Know thy neighbour

It is time for India and Pakistan to have a liberal visa regime

Updated - July 30, 2018 08:22 am IST

Published - July 30, 2018 12:15 am IST

The idea of a free and vibrant media is not a utopian concept. It is an essential requirement not only for the people but also for the state to make informed choices and policies that reflect reality, and to calibrate various decision-making processes. The critical distance maintained by journalism from various entrenched interests gives it the ability to document changes and record people’s aspirations. A good field report has a ear to the ground; it traces the emerging fault lines. Journalistic work may not be appealing to demagogues but every reflective policymaker values its immense role. It is in this context that the inability of Indian journalists to cover the biggest news story of last week, the general election in Pakistan, shows the insular attitude of South Asian leadership.

Poor intra-regional cooperation

Among the various regional groupings, intra-regional reporting within South Asia has been one of the weakest. The illiberal visa regime is the main reason for this avoidable lacuna. In 1985, when SAARC (South Asian Association for Regional Cooperation) was formed, its charter laid out some lofty objectives such as to promote the welfare of the people of South Asia and to improve their quality of life; to accelerate economic growth, social progress and cultural development in the region and to provide all individuals the opportunity to live in dignity and to realise their full potentials; and to promote and strengthen collective self-reliance among the countries of South Asia. SAARC proclaimed to contribute to mutual trust, understanding and appreciation of one another’s problems. However, in reality, intra-regional cooperation and travel has been minimal, and we have ended up with more mistrust than trust.

While it is true that securing a journalist visa for South Asian countries remains a major hurdle, it has become nearly impossible for Indian journalists to travel to Pakistan and for Pakistani journalists to travel to India. In 1997, when Prime Ministers I.K. Gujral and Nawaz Sharif mooted the idea of the Composite Dialogue, there was also a hint that a SAARC visa would be provided for journalists to facilitate easier travel for reporters across the border. In the early 1990s, there were two Indian journalists in Pakistan — one from The Hindu and the other from the Press Trust of India — and two Pakistani journalists in India — one from the Jang group and the other from the Associated Press of Pakistan. When the Composite Dialogue resumed under the leadership of Manmohan Singh and Pervez Musharraf in 2005, it was suggested that this number would go up.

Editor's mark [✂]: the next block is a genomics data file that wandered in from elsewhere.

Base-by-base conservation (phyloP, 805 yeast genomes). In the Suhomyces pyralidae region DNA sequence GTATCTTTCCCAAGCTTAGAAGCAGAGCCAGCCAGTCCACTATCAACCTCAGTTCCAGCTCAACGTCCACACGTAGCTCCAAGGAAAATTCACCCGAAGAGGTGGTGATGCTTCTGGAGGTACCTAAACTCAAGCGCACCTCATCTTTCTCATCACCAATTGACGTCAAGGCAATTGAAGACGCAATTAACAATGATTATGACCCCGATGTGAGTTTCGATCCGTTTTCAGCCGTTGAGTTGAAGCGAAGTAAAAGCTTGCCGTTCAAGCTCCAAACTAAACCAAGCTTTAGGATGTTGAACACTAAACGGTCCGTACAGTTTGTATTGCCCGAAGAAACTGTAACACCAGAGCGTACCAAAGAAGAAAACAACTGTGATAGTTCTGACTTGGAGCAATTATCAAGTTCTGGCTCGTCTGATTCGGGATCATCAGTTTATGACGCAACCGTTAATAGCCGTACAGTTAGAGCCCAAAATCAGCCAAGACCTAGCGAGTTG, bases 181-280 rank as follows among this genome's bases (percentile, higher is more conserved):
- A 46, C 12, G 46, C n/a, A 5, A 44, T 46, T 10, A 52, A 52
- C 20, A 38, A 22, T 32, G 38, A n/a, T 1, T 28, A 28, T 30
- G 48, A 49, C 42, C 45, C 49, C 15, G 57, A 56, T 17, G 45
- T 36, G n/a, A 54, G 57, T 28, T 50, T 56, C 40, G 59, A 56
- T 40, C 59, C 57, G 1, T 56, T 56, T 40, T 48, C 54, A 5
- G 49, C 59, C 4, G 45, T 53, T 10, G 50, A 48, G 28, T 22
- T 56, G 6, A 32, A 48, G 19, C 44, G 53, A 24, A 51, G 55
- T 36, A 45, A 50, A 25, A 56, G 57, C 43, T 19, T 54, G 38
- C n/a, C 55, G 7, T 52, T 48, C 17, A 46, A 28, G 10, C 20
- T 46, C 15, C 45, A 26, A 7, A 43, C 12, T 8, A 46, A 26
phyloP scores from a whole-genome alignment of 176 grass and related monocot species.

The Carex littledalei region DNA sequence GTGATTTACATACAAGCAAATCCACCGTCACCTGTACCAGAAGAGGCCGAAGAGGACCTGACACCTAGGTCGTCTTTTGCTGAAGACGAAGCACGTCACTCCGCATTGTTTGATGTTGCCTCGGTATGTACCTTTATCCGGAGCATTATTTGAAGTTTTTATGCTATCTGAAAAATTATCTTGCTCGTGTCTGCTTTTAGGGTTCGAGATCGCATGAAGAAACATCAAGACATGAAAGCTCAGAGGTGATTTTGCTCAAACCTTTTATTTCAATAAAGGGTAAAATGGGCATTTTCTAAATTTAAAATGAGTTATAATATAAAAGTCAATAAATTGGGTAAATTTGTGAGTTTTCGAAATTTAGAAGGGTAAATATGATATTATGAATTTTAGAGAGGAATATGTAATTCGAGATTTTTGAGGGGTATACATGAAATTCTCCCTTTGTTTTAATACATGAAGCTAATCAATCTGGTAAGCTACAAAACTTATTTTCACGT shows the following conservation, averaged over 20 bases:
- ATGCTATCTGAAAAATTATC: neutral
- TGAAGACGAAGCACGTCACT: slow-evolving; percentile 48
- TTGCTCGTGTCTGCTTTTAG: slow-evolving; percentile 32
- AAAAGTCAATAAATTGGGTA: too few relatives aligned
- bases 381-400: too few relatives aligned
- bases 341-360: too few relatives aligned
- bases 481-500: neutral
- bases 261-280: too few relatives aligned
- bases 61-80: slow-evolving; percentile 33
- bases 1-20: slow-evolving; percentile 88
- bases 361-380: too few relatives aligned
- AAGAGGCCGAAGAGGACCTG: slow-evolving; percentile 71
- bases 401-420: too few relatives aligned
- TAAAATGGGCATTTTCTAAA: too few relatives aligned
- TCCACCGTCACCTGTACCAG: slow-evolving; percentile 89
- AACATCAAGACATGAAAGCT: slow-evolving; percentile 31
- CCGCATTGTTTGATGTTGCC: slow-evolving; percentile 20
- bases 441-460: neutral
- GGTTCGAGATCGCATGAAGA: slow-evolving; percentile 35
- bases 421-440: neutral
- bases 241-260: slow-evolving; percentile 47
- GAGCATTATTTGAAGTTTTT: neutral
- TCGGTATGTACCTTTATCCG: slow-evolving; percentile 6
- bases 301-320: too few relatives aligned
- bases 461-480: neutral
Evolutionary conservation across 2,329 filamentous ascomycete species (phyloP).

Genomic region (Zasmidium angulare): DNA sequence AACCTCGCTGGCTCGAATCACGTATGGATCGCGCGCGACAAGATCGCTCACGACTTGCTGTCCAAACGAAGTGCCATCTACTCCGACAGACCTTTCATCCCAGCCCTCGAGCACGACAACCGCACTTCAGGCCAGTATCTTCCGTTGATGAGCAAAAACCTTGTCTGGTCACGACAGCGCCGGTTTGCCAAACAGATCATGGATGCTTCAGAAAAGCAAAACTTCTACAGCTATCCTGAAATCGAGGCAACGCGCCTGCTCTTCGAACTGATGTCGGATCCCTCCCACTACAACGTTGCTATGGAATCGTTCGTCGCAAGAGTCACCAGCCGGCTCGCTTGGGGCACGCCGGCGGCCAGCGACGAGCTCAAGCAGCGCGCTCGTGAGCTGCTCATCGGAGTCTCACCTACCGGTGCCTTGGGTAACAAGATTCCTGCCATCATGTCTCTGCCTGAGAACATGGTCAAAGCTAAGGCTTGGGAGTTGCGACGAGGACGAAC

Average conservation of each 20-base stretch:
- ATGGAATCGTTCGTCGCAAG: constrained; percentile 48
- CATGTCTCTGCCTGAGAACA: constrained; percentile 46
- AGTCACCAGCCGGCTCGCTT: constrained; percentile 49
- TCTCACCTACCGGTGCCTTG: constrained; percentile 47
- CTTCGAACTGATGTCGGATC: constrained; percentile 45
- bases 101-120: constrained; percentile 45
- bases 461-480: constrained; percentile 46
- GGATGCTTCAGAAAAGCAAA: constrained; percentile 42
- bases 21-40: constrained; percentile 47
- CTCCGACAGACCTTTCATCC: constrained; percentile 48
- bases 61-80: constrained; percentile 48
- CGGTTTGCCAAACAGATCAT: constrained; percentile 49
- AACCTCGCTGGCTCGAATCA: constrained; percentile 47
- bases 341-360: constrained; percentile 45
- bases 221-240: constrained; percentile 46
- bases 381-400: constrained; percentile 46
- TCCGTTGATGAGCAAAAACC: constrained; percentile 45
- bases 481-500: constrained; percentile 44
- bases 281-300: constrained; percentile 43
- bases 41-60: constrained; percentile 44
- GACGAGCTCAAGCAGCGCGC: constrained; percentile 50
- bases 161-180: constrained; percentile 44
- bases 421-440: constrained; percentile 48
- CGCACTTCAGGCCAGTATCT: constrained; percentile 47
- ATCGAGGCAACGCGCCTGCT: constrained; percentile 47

In 2011, the SAARC Foreign Ministers revisited the SAARC Visa Exemption Scheme and approved a proposal under which the visa regime could be liberalised for select journalists, businesspersons and sportspersons. These three categories of people can be given multiple-entry visas for 90 days after prior clearance is taken. However, the diplomatic situation has taken a nosedive since 2013. Now, there is no Indian journalist in Pakistan or Pakistani journalist in India. Visas, which were already restricted to three cities, have become rare. It is strange that two neighbours who have a shared history and culture have to get information about each other through Western news agencies.


Living in hope

One of the cornerstones of the Composite Dialogue is an increase in people-to-people interaction. The visa restriction makes a mockery of this aim. There is a marked difference between South Asian reports written for a national readership and reports written by global news agencies for a general international readership. The focus, the accent, and the areas of concern are often at variance with the immediate requirements. When Prime Minister Narendra Modi invited his SAARC counterparts for the inauguration of his government in 2014, there was hope that the visa situation would improve.

In a moving article, “That elusive visa: You can’t just Google it” (November 21, 2013), one of the finest reporters from Pakistan, Beena Sarwar, pointed out the cost of this painful visa regime that keeps people apart. She demanded that both countries implement the liberal visa regime that they agreed upon the previous year. India and Pakistan, at various platforms, have talked about the virtues of bilateral talks. Isn’t a liberal visa regime part of a better bilateral relationship?

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